Apr 25, 2009

E Pluribus Unicum

Out of more than 40 different herbs the Hungarian bitter Unicum is produced, and while the claims of toxicity from the Time Out guide review are wildly exaggerated, I did finally figure out that the sinus headache I've had for the last few days has little to do with my sinuses. Having survived more of that wonderful concoction at the MemoQ Fest party Thursday night than I'll ever publicly admit, I figure there's not much that can kill me in the range of consumables.

Last night after the official program ended, most of those who didn't have to travel home immediately got together for one last dinner. Like every other event this week, it was enormously fun. One thing I appreciate a lot about the Kilgray crowd: this young company has top-notch technology that is now being copied by more "established" market players, and now that it's quite clear that they may very soon be a force to be reckoned with in the industry, with a response to come from some of the competition that should probably not be expected to be gentle, but rather more like heavy artillery. But some of the big SDL guns may be trained back on the perhaps-not-to-remain market leader: I was very surprised to see some of the top trainers and marketing people who used to be part of the SDL Trados world in Germany here at the conference taking a strong interest in promoting and supporting MemoQ. Among them were Claudia Fricke, the head of marketing responsible for Passolo from its beginnings and Angelika Zerfass, a trainer and language technology consultant who needs no introduction in the German-speaking Trados world. Jost Zetzsche, a noted independent consultant and reviewer of translation technologies whose work is highly valued by far more people that the 15,000 or so who subscribe to his Tool Kit newsletter came all the way out from Oregon - not something one would do for a technology that does not seem poised to play a major role in the industry. There were others of equal stature whom I don't know personally, but overall it's clear that the course Kilgray has set is winning the kind of valuable allies needed for success.

This morning (Saturday), a number of conference attendees gathered again at the hotel venue and set off on a walking tour of Budapest lasting more than five hours and competently guided by Kilgray's COO István Lengyel. I was suspicious about what a good job he was doing taking us around and explaining everything, and when cornered with a question, he admitted that he was also a trained tour guide. A damned good one too I think, though I hope he sticks to the good job he is doing promoting his company's products. Still, I really appreciated him showing us the Buda Castle district (especially the statues of the dogs) and other wonderful sights in the city. Gábor Ugray also kindly pointed out the bronze statue of Hadik András, mounted on a horse whose testicles generations of Hungarian students have polished for luck before their exams. I was particularly fascinated by the majolica tiled roofs of many of the buildings in the castle district.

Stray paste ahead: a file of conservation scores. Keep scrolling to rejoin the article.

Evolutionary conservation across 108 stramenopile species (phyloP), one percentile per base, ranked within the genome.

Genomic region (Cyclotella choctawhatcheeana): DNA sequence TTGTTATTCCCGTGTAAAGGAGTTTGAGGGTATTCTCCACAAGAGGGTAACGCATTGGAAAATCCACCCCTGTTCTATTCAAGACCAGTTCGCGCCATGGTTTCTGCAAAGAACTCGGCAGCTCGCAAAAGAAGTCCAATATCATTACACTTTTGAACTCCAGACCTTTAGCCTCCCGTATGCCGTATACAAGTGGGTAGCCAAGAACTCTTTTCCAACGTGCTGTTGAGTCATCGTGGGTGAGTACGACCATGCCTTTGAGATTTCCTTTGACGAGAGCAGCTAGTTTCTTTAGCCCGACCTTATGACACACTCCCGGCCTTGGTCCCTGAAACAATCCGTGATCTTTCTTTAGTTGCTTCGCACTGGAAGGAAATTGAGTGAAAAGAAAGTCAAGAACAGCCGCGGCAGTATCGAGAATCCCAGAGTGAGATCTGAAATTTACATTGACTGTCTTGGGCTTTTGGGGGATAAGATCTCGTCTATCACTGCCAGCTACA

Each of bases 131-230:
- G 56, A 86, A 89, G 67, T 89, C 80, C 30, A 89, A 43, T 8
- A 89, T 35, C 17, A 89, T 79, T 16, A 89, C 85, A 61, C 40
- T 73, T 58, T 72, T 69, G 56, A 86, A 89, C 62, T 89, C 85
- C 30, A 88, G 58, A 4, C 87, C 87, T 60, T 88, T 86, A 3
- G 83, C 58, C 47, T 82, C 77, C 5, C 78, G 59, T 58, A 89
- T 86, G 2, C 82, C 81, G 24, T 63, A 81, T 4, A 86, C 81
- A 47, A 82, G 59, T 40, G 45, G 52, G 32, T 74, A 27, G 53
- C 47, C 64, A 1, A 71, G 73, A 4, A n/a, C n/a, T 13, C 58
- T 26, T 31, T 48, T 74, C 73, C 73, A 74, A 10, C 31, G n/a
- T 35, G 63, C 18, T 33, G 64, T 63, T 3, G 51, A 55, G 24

Afterward I had the good fortune to meet the owner of the CSŐVÁRBERKI Magyar Vizsla Kennel where the mother of my dog Aristos comes from and where the grandparents of his Danish mate Wagga live. I met a lot of wonderful dogs and had the opportunity to observe a lesson in the field for a "problem dog" that the Ms. Noveczki was retraining for a local hunter over the past two months. It was quite interesting talking to her about her training methods and her diploma thesis on Wire-haired Vizslas for her degree in Hunting Engineering (yes, there is such a thing - I was surprised). I hope she will get it translated into German or English; it would probably be a valuable expansion of the information on those dogs available outside of Hungary.

At the end of this very long day I dragged myself back to the hotel, then went out again for dinner at a delightful Italian restaurant in the neighborhood: Osteria at Dohány utca 5 (www.osteria.hu). The service by the waiter, Kereskényi Csaba, was absolutely superb, and the food (cream of pumpkin soup, goose liver risotto, an excellent wine, chocolate mousse) was absolutely first class and surprisingly inexpensive. Things are actually not cheap here in Budapest, but are very much on part with the cost of living in Berlin in most respects (so the translators here obviously should not be asked to work for peanuts!), but I really would have paid twice as much in Berlin for the same quality, except at one little French place I was lucky to discover. The total bill including tip was less than 22 euros (and included several things I didn't bother to mention).

Whether you come to Budapest on the excuse of checking out MemoQ or Kilgray's other products (a good idea) or come because it's probably the finest city in Europe doesn't matter. Just come, you won't regret it.

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